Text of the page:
The talk of blockchain grows a lot these days, and this growth seems to be never ending. With all the media out there covering various news on Bitcoin and its use of blockchain, people are getting to know it better: even big businesses all around the world are starting to take a closer look at it. The potential of blockchain is without limit and it can be used in any area, from copyright protection to recording transactions.

It was not until July 2015 that a new player started to come into the blockchain playing field. Ethereum was the first open-source public blockchain running on its own platform. Ethereum provides a decentralized virtual machine (think of it as a giant computer) that enables people to build and develop their own apps on its blockchain. With its Smart Contracts, people are also able to do transactions of any kind in a transparent way. Under some programmed variables and conditions, a Smart Contract will honor a transaction between two entities and automatically execute orders, thus cutting short the need of a middleman and saving unnecessary transaction fees. Some businesses are already using it, and it still has room to grow – including in the automobile, real estate, and healthcare industries, among others, which have all seen benefits from the technology.

While there have been projects other than Bitcoin and Ethereum, the core to each of these projects is the same: a blockchain. How revolutionary is this technology actually? Let’s take a closer look on its implementation in the trading world.

The trading industry itself has long been confronted by many problems: a long supply route and the challenging nature of shipping are just two classic examples. This is where the blockchain will come in handy.

These days, our current supply chains are extremely complex. There are just so many ways that they could go wrong. Back a century ago, sales and commerce were largely local. It was not a trouble to handle orders. However, things have changed. They have grown incredibly complex. If a retailer wants to stock a certain item that’s not available in their country, this item will then have to go through a long supply route. The retailer will not know how many stages that the item has to pass through, therefore it can create confusion and can result in less transparency as they are at a loss of how much an item’s value truly is. That is, however, not the only problem. A complex and long supply route also makes it difficult to investigate in the case of illegal or unethical practices. And still other problems can arise from complex and non-transparent systems.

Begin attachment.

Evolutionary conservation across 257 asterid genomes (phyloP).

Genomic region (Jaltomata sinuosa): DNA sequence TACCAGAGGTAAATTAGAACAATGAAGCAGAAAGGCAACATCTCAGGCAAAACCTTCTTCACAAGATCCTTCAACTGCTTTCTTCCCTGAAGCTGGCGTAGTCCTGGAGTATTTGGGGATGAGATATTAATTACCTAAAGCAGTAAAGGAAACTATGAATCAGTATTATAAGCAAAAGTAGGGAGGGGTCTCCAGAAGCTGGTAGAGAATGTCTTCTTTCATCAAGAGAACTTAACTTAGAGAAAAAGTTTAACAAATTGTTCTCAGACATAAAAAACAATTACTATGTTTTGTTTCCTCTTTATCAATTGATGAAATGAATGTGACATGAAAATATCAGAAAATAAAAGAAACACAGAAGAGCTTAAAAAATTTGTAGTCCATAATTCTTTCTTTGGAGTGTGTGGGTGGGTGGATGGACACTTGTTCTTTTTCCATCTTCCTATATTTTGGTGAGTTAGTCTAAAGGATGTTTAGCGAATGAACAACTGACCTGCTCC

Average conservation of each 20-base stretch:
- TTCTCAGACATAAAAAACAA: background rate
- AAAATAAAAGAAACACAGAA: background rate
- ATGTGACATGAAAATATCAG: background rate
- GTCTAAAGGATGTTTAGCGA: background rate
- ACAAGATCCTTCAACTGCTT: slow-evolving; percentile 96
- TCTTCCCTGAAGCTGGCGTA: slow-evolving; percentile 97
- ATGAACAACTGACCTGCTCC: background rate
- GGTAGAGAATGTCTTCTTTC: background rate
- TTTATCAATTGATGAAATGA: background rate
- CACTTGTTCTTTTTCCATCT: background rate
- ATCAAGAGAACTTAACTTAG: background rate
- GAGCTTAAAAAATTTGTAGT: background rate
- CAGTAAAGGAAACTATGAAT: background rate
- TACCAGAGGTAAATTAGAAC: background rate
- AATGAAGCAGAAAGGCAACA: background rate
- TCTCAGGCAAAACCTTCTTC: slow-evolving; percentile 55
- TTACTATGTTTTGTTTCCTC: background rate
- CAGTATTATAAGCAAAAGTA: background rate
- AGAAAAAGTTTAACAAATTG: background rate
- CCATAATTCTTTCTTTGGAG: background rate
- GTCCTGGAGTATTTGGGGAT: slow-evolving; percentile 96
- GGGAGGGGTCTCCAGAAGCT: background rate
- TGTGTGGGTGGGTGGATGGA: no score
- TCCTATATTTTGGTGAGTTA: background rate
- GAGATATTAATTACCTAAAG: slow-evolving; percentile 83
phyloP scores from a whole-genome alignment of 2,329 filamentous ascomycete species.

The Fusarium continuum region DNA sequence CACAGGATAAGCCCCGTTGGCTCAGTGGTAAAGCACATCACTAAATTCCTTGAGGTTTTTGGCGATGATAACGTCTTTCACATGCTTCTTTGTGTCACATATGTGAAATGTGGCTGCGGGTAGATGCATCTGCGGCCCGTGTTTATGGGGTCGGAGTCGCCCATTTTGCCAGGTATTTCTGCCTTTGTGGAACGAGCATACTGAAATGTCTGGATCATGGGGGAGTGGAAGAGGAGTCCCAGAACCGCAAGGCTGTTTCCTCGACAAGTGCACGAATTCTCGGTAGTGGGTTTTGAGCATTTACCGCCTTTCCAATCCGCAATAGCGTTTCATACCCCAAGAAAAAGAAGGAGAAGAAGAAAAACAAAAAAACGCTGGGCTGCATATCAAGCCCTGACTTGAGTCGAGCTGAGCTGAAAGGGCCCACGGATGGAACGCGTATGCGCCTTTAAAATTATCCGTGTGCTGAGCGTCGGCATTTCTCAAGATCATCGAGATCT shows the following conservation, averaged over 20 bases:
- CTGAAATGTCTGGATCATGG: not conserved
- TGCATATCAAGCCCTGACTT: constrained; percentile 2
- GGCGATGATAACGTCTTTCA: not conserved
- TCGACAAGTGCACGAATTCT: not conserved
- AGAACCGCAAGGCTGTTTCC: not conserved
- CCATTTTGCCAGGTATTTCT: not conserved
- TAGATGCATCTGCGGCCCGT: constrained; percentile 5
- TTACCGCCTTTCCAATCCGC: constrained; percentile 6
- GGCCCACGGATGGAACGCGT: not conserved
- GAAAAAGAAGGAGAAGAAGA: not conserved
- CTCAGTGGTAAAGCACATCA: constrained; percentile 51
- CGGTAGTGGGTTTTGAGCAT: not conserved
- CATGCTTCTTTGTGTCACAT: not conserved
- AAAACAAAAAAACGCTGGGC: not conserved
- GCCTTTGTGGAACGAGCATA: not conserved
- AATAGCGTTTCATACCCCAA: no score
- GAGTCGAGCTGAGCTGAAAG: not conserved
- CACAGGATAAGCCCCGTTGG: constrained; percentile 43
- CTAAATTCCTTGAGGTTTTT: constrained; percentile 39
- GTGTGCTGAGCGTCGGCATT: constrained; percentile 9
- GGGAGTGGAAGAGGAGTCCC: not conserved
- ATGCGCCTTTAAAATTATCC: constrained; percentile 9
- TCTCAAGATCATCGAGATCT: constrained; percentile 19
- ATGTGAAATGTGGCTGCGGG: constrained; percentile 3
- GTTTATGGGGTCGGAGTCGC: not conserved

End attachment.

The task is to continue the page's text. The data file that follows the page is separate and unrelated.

With a blockchain, solutions can be created for these problems. As a blockchain is recorded on a public ledger, it gives transparency. People can check if someone sends something to another person. There will be less suspicious activities and entities to check on. The true value of an item that’s recorded and transacted in the blockchain is also clearer, for there would be no use of middlemen. Items recorded on the blockchain should be more easily tracked down if there’s ever a problem.

Another serious problem would be the challenging nature of shipping.  While technology never dies and is always developing every second, shipping (and even more so if it’s international shipping) leaves a lot of paper trails. Shipping still relies heavily on millions of paper documents, which can be extremely costly and time consuming.

With a blockchain, documentation that usually needs a lot of paperwork can now be stored digitally. With a blockchain, the documentation process is faster, cheaper, and more efficient, as traders now don’t need to manually record everything. By utilizing Smart Contracts, a record of a transaction can be made automatic.

Shipping also comes with big, expensive fees. Still in a relation with the fact that documentation is always needed, shippers pay a lot of money to employ staff members who will take records of shipped items. The electricity bill is another example: with manual inputting on local computers – especially when big orders are coming – a lot of power is going to be used over a long period of time, multiplying electricity costs for shipping service providers. By employing a blockchain, the cost of moving goods – even across oceans and continents – can drop dramatically.

And this isn’t all just in theory either. Some big players in the trading and shipping industry have tested their very own blockchain versions. Some of these include APL Ltd. – the world’s third biggest container line, Accenture PLC – a European customs organization, and Hyundai’s Merchant Marine Co. of South Korea. They have all run blockchain trials in the hope of making shipping more efficient and cheaper. The World Economic Forum has even published their take on it, saying that a circular economy – which employs the use of blockchain to improve communications and border administrations – could generate an additional $1 trillion in global trade.

All in all, it looks like the future of blockchain is bright. It shouldn’t die too easily, as many businesses and big players are looking into it. It’s for their own benefits to make good use of blockchain technology. This is a technological revolution that’s much like the internet: while at present not everyone is familiar with it, it has so much potential (think of the internet in 1995 – although many were opposing it, it has grown into the mainstream technology it is today.

You don’t want to be left behind. Whether you’re a big player in the trading industry or just an everyday joe who’s looking for a cheaper and faster way to transact, a blockchain can help. To make sure that your digital assets in the blockchain are safe, we recommend you to check out our advanced & secure, multi-asset, blockchain-based wallet: the (BCMY) digital wallet app. It’s a simple yet secure wallet that you can carry in your phone everywhere you go!